As American Made portrays him, Seal is an opportunist, but the opportunities come straight to him, from sources that are pretty hard to say no to. A mysterious CIA agent (Domhnall Gleeson) shows up out of the blue and offers him a deal to fly reconnaissance missions and then act as a courier to the Latin American political figures that the U.S. government covertly supports. His presence leads him into the clutches of Pablo Escobar and the Medellín cartel, who strongarm him into smuggling their product. You might think this would be the end of the road for Seal, but the U.S. is kinda-sorta allies with the Medellíns (anything to oppose the commies!).

Seal’s smuggling does attract the ire of just about every major American law enforcement agency, but he keeps sliding free. While the bulk of his work is illegal, it is also mostly government-sanctioned, even when the CIA erases his existence from their files. Ultimately, though, his government – the same one that made him very rich – hangs him out to dry. As the affairs in Latin America ultimately lead to the Iran-Contra scandal, it becomes unavoidably clear that the highest echelons of government are populated by international geopolitical criminals. And yet it is the Barry Seal’s of the world, who nominally remain private citizens, who bear the bulk of the suffering. True, he chooses to play his part and is not exactly the most upstanding person, but he is never really free to live as he pleases. His life looks pretty fun, but it is not hard to notice the gross abuse of power underneath that slick veneer.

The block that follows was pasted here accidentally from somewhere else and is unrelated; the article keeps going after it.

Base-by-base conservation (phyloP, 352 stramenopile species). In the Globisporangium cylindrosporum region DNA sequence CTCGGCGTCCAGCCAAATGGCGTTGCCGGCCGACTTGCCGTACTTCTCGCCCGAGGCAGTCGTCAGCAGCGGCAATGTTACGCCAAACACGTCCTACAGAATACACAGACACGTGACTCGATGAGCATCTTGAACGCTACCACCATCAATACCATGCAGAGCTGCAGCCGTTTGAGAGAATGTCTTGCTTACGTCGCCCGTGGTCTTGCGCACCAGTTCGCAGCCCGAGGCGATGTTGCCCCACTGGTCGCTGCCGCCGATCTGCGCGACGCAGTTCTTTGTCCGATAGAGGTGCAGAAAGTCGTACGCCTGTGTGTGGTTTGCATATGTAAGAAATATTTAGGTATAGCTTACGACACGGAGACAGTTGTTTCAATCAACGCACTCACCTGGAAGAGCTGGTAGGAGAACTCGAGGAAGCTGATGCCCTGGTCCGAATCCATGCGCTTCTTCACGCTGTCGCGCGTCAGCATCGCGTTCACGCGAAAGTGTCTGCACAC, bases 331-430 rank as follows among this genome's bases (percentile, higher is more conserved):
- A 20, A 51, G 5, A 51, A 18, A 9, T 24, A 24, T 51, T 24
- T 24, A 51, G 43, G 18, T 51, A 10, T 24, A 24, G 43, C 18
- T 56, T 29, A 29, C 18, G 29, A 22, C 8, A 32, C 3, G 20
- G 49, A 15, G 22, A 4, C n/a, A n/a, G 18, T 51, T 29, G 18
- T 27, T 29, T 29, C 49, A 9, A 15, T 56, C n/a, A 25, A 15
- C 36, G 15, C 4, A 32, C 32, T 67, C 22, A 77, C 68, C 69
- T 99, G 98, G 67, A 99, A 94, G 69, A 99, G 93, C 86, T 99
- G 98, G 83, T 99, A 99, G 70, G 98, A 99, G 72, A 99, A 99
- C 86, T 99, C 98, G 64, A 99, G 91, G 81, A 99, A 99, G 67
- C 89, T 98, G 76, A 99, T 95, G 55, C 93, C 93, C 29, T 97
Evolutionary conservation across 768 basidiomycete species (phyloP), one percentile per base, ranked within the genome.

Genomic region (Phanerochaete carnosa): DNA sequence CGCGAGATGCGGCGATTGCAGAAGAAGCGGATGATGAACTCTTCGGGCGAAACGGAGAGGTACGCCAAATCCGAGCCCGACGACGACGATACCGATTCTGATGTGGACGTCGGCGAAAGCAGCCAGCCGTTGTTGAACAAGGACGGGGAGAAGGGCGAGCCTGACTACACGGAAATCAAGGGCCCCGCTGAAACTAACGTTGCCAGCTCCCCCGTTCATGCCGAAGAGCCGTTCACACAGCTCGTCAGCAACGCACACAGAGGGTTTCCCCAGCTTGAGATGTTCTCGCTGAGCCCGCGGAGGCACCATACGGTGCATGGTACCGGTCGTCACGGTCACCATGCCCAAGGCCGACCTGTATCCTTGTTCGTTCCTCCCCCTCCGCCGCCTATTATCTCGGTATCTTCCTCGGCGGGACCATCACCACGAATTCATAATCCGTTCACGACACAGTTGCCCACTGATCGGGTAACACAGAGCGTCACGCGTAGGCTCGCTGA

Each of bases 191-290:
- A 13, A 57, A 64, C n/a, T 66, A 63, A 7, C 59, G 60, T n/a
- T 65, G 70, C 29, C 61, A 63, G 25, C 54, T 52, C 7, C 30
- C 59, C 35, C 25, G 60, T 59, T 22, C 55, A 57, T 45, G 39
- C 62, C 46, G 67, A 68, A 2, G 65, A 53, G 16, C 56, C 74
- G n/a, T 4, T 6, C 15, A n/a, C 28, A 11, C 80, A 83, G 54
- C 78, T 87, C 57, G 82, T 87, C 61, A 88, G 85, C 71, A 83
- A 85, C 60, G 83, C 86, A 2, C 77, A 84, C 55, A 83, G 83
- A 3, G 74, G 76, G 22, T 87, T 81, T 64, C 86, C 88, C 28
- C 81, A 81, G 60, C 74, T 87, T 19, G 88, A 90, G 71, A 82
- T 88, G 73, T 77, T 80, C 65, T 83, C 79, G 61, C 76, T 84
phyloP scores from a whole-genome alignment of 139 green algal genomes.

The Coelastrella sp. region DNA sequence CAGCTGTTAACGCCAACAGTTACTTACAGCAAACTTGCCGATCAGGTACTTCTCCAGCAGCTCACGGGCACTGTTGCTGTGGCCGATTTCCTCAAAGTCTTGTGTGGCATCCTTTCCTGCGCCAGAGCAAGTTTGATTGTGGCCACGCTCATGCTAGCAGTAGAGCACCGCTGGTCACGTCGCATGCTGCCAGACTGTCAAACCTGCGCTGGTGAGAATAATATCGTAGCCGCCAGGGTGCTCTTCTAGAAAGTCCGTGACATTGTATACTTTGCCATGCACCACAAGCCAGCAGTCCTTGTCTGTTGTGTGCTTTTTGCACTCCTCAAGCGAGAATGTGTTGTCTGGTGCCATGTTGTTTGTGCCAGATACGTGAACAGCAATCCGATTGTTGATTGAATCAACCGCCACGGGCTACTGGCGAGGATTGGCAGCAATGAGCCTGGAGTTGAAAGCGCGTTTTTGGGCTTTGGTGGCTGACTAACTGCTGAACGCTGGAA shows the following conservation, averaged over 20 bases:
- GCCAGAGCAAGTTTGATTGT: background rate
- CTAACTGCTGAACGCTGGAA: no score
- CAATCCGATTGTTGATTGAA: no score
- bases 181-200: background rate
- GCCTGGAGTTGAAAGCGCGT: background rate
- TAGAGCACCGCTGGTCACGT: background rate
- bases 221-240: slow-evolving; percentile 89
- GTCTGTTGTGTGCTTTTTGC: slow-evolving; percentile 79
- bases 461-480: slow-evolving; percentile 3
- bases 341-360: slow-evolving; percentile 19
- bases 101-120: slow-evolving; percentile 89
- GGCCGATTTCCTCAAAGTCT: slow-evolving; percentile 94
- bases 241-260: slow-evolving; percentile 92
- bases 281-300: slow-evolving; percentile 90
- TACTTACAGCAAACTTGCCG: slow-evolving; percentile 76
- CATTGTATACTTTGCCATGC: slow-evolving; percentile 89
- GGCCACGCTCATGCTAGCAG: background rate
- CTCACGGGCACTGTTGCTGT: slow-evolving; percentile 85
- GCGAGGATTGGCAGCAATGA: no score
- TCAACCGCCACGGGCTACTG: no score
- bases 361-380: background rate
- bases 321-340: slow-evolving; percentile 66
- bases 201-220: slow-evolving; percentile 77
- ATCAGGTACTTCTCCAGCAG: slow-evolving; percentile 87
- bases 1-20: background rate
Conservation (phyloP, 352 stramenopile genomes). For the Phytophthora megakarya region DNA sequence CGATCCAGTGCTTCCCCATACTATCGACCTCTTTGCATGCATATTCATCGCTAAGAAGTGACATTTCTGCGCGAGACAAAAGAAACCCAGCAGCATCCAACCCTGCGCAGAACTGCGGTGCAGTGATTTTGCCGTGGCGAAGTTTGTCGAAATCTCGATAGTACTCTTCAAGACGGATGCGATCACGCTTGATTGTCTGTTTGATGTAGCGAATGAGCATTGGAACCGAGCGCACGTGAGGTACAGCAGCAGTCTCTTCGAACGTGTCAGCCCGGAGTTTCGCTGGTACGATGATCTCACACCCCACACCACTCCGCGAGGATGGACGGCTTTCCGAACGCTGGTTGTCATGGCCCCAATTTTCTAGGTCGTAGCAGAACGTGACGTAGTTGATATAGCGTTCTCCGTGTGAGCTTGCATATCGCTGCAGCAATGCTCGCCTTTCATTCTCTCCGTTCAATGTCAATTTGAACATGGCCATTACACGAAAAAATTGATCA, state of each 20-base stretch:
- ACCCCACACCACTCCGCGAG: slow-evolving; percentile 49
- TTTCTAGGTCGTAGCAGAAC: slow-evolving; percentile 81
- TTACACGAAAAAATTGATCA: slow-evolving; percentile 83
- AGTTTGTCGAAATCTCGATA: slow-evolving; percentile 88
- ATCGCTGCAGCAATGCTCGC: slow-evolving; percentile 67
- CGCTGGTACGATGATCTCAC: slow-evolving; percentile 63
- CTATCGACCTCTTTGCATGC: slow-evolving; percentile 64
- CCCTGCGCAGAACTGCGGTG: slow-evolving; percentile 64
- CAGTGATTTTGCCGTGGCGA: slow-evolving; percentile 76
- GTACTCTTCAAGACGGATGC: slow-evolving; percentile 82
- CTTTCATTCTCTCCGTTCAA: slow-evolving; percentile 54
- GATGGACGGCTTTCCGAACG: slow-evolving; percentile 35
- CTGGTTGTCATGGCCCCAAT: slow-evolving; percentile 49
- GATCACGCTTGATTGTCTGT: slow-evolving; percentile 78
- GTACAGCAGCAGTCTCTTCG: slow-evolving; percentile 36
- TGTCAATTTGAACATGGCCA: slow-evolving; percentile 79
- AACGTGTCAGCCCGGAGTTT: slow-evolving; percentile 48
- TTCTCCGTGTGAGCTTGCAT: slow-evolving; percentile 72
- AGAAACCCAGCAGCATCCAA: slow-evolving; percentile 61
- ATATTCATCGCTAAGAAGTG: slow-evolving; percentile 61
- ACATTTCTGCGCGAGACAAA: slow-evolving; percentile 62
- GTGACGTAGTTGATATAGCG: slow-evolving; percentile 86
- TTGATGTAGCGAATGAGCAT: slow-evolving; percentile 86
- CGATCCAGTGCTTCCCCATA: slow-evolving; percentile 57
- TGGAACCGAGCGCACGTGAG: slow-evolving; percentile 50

With American Made and 2014’s Edge of Tomorrow, director Doug Liman is now a specialist in subverting the aura of Tom Cruise. If you know nothing of the actor’s personal life, it is pretty much impossible not to be charmed by him. And even if you do know about the Scientology shenanigans and all the rest of it, he still might win you over a bit despite yourself. Cruise cranks the charm at full throttle to get Seal out of so many sticky situations, but it only works if the powers that be say so. American Made shows that his star still shines on but also that he (just like the myth of the American Dream) only endures because powers greater than any one individual allow it to.

American Made is Recommended If You Like: Top Gun, Re-evaluating Top Gun, Deconstructing Tom Cruise, Narcos

Grade: 4 out of 5 Kilos